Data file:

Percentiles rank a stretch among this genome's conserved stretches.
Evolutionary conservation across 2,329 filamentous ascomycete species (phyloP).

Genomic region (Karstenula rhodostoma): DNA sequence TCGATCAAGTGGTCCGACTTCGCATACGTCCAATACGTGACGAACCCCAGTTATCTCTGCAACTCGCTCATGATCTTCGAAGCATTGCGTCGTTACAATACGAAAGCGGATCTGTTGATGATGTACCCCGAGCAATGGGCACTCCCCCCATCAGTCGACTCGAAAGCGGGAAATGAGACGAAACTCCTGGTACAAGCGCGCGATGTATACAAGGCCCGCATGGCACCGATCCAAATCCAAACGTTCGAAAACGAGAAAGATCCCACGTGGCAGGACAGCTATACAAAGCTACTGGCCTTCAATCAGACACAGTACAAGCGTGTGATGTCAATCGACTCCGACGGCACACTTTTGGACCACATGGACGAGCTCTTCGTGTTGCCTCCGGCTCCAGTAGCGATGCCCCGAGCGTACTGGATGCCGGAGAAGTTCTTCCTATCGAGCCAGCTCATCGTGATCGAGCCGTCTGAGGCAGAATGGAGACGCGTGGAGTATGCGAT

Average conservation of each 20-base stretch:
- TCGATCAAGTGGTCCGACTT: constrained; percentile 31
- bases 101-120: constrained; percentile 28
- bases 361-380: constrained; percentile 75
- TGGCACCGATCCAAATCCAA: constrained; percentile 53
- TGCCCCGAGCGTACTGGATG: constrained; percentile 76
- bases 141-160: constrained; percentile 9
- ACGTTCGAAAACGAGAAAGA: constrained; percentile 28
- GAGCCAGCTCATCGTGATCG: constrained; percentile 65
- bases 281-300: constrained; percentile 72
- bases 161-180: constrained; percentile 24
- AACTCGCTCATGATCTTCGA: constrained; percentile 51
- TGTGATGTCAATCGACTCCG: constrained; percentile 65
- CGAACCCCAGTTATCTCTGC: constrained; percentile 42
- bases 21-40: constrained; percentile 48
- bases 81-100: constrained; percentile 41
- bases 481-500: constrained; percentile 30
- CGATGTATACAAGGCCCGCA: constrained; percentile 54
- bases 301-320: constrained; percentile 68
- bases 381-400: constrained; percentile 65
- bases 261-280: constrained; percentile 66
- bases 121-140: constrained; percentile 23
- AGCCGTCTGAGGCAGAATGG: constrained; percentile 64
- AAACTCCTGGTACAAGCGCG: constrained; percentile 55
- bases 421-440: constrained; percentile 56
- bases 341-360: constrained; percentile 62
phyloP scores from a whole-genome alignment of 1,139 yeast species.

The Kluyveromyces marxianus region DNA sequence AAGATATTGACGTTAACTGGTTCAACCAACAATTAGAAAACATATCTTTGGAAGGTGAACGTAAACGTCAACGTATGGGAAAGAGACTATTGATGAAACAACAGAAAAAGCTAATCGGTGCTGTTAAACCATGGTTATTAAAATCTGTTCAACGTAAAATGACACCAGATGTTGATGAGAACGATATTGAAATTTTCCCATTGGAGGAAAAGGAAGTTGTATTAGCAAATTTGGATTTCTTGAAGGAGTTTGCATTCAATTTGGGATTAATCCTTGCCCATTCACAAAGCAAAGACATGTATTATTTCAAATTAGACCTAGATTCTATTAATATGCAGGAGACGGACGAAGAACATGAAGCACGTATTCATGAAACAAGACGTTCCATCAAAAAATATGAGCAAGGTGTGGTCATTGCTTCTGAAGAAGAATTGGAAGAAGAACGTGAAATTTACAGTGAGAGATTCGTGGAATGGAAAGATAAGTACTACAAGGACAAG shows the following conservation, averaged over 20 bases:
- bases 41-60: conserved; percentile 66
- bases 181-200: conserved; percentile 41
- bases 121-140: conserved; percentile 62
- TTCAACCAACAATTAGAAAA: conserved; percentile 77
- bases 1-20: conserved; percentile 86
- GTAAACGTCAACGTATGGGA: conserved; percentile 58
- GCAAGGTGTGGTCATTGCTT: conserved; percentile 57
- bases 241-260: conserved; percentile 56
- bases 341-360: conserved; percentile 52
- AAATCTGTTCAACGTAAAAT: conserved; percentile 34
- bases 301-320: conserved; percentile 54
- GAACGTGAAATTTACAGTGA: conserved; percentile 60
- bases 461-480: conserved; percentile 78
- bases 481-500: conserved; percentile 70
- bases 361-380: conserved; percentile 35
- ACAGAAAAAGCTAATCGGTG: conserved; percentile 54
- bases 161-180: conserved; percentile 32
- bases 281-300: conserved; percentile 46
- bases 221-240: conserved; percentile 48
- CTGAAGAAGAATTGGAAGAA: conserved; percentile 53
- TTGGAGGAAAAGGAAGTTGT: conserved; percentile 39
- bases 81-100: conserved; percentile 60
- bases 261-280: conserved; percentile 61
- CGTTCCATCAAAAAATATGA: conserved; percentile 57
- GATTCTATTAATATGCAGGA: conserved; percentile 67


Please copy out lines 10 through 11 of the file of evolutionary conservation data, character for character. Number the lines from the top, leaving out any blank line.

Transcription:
- bases 141-160: constrained; percentile 9
- ACGTTCGAAAACGAGAAAGA: constrained; percentile 28